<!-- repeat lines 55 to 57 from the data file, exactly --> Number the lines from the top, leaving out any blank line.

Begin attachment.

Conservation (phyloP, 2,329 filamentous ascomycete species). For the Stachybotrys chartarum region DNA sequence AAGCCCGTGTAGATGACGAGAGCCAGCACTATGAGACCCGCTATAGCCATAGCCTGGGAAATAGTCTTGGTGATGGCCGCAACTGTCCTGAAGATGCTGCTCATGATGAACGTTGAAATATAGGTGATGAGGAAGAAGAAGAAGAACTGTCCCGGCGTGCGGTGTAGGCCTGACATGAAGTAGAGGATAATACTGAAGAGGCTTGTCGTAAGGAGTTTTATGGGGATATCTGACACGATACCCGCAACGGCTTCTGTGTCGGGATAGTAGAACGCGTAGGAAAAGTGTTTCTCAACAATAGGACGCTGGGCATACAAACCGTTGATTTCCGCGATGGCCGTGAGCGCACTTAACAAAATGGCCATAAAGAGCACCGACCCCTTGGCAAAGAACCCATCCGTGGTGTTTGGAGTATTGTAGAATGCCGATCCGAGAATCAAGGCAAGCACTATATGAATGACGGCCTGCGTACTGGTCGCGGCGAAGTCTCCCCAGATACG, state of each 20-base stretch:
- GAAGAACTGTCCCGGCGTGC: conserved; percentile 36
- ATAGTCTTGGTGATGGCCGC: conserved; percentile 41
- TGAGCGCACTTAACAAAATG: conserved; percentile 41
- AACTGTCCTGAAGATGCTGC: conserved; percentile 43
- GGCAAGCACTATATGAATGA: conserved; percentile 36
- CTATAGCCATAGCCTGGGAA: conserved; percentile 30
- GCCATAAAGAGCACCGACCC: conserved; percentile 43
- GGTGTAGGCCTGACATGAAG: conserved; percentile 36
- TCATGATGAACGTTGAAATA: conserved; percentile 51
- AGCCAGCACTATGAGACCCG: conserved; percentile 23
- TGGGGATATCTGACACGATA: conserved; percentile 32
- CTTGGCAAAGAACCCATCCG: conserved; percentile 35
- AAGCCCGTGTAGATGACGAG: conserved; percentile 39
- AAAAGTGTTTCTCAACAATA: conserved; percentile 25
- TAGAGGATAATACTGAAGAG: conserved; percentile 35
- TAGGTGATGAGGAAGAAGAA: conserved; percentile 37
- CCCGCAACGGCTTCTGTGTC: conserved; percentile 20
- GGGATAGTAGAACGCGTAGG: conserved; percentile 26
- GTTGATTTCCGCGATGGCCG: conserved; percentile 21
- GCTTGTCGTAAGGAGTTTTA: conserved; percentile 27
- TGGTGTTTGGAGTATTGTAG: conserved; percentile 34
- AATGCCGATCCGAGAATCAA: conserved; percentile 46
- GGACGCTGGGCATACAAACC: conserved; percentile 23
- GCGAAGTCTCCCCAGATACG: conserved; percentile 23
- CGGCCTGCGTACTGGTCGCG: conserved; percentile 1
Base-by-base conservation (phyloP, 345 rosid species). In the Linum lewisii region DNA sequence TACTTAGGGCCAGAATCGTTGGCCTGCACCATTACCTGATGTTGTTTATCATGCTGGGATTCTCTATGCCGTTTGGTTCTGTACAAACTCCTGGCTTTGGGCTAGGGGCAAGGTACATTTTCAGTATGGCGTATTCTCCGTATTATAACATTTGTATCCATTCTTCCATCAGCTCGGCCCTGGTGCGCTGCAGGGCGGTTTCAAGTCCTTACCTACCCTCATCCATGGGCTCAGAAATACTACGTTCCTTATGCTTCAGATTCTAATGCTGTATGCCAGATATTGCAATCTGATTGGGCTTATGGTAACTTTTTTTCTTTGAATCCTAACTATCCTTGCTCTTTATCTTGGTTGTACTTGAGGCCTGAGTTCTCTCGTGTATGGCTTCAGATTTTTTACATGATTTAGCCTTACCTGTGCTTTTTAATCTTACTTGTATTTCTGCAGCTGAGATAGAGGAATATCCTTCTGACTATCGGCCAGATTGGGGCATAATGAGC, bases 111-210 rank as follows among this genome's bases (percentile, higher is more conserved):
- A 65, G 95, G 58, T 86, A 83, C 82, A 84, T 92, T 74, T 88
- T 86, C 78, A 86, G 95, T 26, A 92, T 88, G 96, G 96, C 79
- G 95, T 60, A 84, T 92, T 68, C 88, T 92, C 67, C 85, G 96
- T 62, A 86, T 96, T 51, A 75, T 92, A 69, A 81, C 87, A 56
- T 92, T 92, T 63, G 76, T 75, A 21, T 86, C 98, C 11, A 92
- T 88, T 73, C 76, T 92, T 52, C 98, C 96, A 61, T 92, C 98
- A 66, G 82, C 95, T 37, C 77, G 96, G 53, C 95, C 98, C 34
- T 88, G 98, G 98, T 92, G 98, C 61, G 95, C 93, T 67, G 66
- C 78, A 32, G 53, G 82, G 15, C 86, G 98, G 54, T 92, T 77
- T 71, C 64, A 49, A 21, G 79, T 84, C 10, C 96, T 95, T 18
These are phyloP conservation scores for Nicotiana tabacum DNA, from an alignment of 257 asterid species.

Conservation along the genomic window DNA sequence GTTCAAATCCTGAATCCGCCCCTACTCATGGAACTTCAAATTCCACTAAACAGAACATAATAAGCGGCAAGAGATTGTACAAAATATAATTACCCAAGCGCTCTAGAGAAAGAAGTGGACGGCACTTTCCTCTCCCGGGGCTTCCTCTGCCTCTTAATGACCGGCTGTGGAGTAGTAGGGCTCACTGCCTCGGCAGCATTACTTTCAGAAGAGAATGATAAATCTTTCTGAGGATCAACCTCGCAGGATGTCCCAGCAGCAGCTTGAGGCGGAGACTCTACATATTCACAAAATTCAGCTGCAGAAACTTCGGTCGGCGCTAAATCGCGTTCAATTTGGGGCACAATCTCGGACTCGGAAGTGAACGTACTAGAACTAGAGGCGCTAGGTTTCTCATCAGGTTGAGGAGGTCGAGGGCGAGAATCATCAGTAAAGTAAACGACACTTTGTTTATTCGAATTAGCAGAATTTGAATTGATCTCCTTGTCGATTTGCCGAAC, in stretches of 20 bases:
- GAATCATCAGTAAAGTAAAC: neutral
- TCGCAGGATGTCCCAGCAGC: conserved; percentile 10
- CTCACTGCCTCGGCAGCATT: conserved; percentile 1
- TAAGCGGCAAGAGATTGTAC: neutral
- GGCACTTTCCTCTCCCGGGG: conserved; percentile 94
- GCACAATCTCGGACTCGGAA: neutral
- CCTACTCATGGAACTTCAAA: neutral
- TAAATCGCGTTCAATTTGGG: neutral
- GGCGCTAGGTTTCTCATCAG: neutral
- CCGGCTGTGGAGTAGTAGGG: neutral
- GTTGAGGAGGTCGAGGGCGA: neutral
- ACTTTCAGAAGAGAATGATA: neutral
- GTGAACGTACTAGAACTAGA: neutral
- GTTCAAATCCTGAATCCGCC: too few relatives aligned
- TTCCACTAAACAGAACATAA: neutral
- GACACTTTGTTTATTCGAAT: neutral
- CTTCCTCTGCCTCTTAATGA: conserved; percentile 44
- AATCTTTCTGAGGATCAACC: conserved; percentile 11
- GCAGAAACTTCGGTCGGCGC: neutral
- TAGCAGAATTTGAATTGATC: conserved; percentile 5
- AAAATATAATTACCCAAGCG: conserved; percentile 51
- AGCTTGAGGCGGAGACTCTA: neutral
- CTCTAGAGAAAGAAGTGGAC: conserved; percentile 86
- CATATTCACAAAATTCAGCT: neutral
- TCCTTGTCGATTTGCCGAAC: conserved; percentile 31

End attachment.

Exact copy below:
- GACACTTTGTTTATTCGAAT: neutral
- CTTCCTCTGCCTCTTAATGA: conserved; percentile 44
- AATCTTTCTGAGGATCAACC: conserved; percentile 11